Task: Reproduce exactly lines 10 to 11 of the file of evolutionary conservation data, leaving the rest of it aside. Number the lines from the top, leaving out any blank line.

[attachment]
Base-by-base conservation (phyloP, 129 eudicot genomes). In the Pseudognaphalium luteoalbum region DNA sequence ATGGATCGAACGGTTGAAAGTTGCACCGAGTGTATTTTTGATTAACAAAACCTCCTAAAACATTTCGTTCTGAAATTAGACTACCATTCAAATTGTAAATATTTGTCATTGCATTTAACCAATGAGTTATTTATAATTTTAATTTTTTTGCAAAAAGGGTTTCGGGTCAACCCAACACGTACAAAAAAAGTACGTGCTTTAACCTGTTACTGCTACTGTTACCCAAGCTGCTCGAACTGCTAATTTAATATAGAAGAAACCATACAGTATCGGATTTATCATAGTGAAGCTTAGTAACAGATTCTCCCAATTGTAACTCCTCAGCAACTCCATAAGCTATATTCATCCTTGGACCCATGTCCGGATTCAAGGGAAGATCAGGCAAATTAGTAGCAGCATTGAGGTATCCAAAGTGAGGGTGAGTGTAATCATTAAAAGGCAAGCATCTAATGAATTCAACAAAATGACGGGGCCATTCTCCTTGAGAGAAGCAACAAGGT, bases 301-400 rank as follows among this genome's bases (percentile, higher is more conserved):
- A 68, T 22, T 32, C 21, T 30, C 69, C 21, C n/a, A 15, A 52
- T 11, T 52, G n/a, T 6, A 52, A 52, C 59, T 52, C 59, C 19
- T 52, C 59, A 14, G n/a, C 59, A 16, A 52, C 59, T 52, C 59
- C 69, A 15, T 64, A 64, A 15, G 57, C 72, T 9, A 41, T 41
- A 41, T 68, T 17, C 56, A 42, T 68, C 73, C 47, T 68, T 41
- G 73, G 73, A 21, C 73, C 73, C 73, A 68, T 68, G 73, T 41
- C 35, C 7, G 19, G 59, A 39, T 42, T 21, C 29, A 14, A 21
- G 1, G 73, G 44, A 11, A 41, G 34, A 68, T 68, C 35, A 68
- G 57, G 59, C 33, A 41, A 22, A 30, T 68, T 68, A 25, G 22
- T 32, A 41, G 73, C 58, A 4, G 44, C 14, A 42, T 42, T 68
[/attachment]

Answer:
- G 57, G 59, C 33, A 41, A 22, A 30, T 68, T 68, A 25, G 22
- T 32, A 41, G 73, C 58, A 4, G 44, C 14, A 42, T 42, T 68